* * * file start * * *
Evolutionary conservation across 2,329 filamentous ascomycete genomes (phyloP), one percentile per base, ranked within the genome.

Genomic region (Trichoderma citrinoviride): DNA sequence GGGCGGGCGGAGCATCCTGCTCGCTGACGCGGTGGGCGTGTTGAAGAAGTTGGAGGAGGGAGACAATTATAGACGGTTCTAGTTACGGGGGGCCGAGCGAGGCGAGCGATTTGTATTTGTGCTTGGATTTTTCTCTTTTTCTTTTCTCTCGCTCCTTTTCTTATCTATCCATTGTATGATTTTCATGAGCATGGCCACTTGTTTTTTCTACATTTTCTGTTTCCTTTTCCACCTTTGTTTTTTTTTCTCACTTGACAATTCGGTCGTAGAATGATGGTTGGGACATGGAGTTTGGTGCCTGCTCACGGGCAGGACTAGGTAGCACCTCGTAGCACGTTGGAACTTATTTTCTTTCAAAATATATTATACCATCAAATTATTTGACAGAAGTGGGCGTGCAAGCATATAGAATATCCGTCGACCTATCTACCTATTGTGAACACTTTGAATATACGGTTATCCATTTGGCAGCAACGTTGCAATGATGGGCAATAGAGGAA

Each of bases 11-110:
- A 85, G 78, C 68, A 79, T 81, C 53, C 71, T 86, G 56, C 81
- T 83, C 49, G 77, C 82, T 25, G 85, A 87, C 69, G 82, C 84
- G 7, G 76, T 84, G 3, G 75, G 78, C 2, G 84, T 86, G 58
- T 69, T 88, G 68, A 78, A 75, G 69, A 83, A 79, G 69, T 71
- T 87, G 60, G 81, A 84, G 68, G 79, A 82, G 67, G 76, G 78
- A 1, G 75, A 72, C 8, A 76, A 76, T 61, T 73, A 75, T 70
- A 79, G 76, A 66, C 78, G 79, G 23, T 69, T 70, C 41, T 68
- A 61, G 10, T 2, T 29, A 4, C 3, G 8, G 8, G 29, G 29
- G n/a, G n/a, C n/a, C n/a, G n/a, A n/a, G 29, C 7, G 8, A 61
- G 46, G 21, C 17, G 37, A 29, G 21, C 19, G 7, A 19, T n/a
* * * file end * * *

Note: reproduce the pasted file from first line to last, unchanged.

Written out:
Evolutionary conservation across 2,329 filamentous ascomycete genomes (phyloP), one percentile per base, ranked within the genome.

Genomic region (Trichoderma citrinoviride): DNA sequence GGGCGGGCGGAGCATCCTGCTCGCTGACGCGGTGGGCGTGTTGAAGAAGTTGGAGGAGGGAGACAATTATAGACGGTTCTAGTTACGGGGGGCCGAGCGAGGCGAGCGATTTGTATTTGTGCTTGGATTTTTCTCTTTTTCTTTTCTCTCGCTCCTTTTCTTATCTATCCATTGTATGATTTTCATGAGCATGGCCACTTGTTTTTTCTACATTTTCTGTTTCCTTTTCCACCTTTGTTTTTTTTTCTCACTTGACAATTCGGTCGTAGAATGATGGTTGGGACATGGAGTTTGGTGCCTGCTCACGGGCAGGACTAGGTAGCACCTCGTAGCACGTTGGAACTTATTTTCTTTCAAAATATATTATACCATCAAATTATTTGACAGAAGTGGGCGTGCAAGCATATAGAATATCCGTCGACCTATCTACCTATTGTGAACACTTTGAATATACGGTTATCCATTTGGCAGCAACGTTGCAATGATGGGCAATAGAGGAA

Each of bases 11-110:
- A 85, G 78, C 68, A 79, T 81, C 53, C 71, T 86, G 56, C 81
- T 83, C 49, G 77, C 82, T 25, G 85, A 87, C 69, G 82, C 84
- G 7, G 76, T 84, G 3, G 75, G 78, C 2, G 84, T 86, G 58
- T 69, T 88, G 68, A 78, A 75, G 69, A 83, A 79, G 69, T 71
- T 87, G 60, G 81, A 84, G 68, G 79, A 82, G 67, G 76, G 78
- A 1, G 75, A 72, C 8, A 76, A 76, T 61, T 73, A 75, T 70
- A 79, G 76, A 66, C 78, G 79, G 23, T 69, T 70, C 41, T 68
- A 61, G 10, T 2, T 29, A 4, C 3, G 8, G 8, G 29, G 29
- G n/a, G n/a, C n/a, C n/a, G n/a, A n/a, G 29, C 7, G 8, A 61
- G 46, G 21, C 17, G 37, A 29, G 21, C 19, G 7, A 19, T n/a